Capital Campaigns

The Arc Fond du Lac
The Arc exceeds a campaign goal with strong community backing and solid leadership

A well-timed feasibility conducted by McDonald Schaefer indicated that The Arc Fond du Lac could raise $1.1 million for their renovation and expansion campaign.  This would be no small feat in a community with several competing multi-million dollar campaigns being run simultaneously.  The Arc had a limited annual development program and no development staff, but their campaign succeeded despite these potential barriers to success, exceeding goal and raising nearly $1.2 million in 18 months.  The key to their success was internal dedication to the campaign and strong volunteer leadership, both of which helped make up for a smaller number than usual of major donor prospects.  

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Mukwonago YMCA
Small community raises $10 million for new YMCA

McDonald Schaefer directed a campaign for this all-volunteer group of local citizens that raised $10 million. The group had several challenges, including no paid staff (no Executive Director and no Development Director); no existing YMCA (no members, no donors); and a campaign underway during a deep economic recession. With McDonald Schaefer’s help, this organization demonstrated extraordinary dedication and perseverance, conducting a successful campaign and proudly opening their new $10 million facility to an enthusiastic and grateful community.

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Aldo Leopold Foundation
Environmental Group raises $8.25 million to preserve an important conservation legacy

After conducting a feasibility study, McDonald Schaefer managed an $8.25 million campaign and helped this small foundation preserve the vulnerable assets of its namesake, renowned
conservation pioneer Aldo Leopold. Although Leopold is perhaps best known for writing A Sand County Almanac, he was an extraordinary conservation visionary whose principles are more relevant today than when he defined them. With the $8.25 million they raised, the foundation built the Leopold Legacy Center, an environmental education center that was the greenest building in the world and the first certified as carbon neutral when it opened. The foundation also used the funds raised to protect Leopold’s aging assets, including his original writings, sketches and photographs, along with the simple structure known to his family and now the public as “The Shack.”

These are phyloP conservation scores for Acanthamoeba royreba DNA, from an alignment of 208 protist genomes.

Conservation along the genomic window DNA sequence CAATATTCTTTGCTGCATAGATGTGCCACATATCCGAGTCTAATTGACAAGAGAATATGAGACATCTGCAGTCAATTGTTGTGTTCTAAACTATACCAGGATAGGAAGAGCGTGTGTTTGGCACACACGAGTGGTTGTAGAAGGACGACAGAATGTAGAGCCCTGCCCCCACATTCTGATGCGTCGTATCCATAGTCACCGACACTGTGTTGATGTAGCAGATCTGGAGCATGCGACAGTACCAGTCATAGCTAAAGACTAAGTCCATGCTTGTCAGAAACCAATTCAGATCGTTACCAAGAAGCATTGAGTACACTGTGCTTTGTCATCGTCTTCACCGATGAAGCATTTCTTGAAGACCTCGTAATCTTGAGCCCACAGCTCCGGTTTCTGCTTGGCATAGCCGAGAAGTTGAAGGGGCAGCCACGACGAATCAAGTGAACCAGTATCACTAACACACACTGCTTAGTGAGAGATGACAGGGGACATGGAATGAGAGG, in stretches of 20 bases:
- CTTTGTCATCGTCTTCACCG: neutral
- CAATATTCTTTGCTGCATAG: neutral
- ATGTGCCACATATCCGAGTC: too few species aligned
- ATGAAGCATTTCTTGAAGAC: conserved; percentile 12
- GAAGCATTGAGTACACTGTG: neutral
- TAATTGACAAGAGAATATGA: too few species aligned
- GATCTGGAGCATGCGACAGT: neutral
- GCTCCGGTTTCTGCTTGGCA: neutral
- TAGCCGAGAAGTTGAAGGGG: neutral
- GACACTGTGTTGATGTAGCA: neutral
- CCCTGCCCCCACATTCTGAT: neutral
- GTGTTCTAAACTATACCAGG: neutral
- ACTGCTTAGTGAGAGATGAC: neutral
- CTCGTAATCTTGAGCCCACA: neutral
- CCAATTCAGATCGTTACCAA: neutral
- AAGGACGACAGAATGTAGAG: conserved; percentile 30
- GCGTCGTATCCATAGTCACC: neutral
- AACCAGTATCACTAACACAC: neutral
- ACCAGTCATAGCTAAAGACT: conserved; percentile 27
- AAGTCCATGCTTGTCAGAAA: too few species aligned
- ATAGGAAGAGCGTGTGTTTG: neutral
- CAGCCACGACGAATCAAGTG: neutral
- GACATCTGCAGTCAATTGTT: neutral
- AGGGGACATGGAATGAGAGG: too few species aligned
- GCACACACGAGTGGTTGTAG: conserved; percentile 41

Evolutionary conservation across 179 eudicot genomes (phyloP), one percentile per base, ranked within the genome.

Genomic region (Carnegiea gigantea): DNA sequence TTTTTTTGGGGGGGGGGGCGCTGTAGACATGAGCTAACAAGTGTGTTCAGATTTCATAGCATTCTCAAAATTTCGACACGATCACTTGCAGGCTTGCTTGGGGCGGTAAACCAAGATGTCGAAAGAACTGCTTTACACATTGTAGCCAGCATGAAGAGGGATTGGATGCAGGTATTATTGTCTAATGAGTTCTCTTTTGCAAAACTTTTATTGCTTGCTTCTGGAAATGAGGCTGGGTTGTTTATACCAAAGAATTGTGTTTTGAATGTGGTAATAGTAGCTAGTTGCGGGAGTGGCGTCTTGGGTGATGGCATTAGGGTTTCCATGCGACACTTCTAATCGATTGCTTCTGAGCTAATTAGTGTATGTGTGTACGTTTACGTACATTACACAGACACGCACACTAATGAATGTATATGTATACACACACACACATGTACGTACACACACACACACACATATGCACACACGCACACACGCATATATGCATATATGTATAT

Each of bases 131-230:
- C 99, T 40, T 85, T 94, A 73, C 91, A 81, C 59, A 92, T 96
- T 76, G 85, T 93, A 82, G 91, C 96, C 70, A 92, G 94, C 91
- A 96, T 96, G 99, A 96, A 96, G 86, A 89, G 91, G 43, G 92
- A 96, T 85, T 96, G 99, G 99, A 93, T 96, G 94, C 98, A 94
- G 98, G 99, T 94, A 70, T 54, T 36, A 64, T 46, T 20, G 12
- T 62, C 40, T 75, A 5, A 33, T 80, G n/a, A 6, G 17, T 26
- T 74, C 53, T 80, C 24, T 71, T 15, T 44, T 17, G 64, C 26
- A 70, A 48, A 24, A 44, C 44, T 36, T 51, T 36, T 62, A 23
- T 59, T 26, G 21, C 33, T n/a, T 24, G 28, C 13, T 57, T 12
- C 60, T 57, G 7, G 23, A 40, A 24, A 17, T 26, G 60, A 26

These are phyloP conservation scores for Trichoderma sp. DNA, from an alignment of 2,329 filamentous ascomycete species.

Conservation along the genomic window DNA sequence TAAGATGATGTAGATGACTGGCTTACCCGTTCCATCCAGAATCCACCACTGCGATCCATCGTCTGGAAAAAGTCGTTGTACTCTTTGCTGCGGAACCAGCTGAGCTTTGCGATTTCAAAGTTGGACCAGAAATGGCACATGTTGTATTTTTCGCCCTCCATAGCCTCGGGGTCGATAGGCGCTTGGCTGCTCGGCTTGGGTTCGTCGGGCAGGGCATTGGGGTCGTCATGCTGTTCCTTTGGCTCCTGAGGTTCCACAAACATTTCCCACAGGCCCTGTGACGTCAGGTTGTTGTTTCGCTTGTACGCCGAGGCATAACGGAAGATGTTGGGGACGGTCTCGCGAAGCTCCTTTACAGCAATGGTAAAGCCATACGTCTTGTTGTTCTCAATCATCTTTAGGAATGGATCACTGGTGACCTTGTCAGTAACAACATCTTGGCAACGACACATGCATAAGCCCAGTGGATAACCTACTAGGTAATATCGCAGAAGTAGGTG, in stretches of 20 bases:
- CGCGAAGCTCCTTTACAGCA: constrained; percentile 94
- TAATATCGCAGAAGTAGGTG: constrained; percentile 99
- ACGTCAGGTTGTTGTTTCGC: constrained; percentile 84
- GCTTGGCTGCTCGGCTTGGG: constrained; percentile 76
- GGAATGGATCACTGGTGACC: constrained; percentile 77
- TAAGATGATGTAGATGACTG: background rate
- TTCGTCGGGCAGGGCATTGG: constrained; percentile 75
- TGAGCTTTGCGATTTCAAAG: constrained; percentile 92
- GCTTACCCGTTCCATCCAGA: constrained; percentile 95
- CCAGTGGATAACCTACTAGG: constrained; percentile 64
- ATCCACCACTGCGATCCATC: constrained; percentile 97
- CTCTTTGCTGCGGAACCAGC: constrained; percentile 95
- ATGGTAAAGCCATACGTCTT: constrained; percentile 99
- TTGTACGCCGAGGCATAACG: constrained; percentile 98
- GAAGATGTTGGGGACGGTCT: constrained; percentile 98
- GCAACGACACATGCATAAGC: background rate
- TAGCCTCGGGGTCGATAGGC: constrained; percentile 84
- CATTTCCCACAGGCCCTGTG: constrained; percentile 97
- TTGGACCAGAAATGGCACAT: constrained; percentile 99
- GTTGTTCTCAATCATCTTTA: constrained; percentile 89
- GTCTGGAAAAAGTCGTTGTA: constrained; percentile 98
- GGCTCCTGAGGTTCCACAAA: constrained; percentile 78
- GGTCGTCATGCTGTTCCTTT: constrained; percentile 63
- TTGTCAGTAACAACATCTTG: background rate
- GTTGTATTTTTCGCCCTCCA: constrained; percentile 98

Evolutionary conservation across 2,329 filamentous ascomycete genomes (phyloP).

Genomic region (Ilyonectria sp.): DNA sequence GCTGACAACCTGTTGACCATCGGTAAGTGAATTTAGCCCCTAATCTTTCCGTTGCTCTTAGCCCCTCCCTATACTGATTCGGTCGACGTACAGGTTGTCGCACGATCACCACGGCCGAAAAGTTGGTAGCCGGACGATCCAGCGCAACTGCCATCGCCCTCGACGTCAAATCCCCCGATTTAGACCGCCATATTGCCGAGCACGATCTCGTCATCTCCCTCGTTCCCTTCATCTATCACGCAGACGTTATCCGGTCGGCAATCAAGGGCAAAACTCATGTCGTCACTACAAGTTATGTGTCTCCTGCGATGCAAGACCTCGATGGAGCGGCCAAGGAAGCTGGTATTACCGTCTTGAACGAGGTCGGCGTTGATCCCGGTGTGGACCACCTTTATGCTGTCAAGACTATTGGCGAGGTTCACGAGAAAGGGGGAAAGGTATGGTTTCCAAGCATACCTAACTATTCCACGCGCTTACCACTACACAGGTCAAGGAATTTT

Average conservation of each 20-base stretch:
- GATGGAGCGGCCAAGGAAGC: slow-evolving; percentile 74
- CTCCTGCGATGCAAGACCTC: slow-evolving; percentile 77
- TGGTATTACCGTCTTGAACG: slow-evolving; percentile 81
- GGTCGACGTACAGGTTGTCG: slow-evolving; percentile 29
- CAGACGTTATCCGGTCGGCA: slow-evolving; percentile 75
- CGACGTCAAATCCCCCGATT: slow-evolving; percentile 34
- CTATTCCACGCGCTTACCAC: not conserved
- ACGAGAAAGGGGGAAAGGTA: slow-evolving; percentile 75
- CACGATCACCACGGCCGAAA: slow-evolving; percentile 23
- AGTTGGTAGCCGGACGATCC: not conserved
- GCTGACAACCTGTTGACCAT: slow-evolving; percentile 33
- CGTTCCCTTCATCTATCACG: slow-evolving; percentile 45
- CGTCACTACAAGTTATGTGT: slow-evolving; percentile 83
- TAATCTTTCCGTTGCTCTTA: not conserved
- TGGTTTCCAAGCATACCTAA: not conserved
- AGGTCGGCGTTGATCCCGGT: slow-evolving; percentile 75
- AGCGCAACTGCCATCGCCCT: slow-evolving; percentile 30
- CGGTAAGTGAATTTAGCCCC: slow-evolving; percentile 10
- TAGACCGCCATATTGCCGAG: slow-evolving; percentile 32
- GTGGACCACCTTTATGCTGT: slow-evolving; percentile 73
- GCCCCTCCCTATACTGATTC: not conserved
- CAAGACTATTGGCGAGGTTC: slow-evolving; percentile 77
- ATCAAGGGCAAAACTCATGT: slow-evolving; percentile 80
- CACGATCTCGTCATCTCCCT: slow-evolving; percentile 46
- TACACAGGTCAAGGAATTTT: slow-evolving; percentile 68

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Sauk Prairie Memorial Hospital
Small community raises $5 million for a new state-of-the-art hospital

After conducting a feasibility study, McDonald Schaefer directed a $5 million capital campaign to help this small hospital foundation partially fund construction of a new state-of-the-art $47 million hospital. With limited major gift fundraising history, McDonald Schaefer guided this foundation’s growth and redirected its focus to major gift opportunities presented by the campaign. The community raised an astonishing $5 million, a groundbreaking figure for rural Wisconsin hospitals.

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The Basilica of the National Shrine of Mary, Help of Christians, at Holy Hill
A religious order of Carmelite Friars raises $6 million to save national shrine

More than 500,000 people from all over the world visit the Basilica each year, but with the original roof failing, rainwater was increasingly damaging the shrine’s magnificent sanctuary. With small clumps of plaster falling more than 50 feet to the pews below and the shrine becoming vulnerable to structural damage, the Friars needed to act quickly. After conducting a feasibility study, McDonald Schaefer quickly mobilized a selected group of key constituents and successfully directed a $6 million campaign that replaced the old roof, repaired windows and the exterior, completely restored the shrine’s ornate interior and, ultimately, helped this group of Friars to achieve their goal of repairing and renovating their famous shrine.

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YWCA Madison
100-year old Health & Human Service agency renovates its prominent building on Capitol Square

McDonald Schaefer conducted a feasibility study before helping the YWCA launch the Campaign for Real Lives, Real Change. Renovation of the 80-year old, 12-story building was not an option; engineers insisted on major repairs inside and out to keep the building safe and affordable for the 150 low-income women and children in residence. $1.8 million, which included a highly competitive Kresge Foundation Challenge Grant, was raised to complement government funds for a total project of nearly $17 million.

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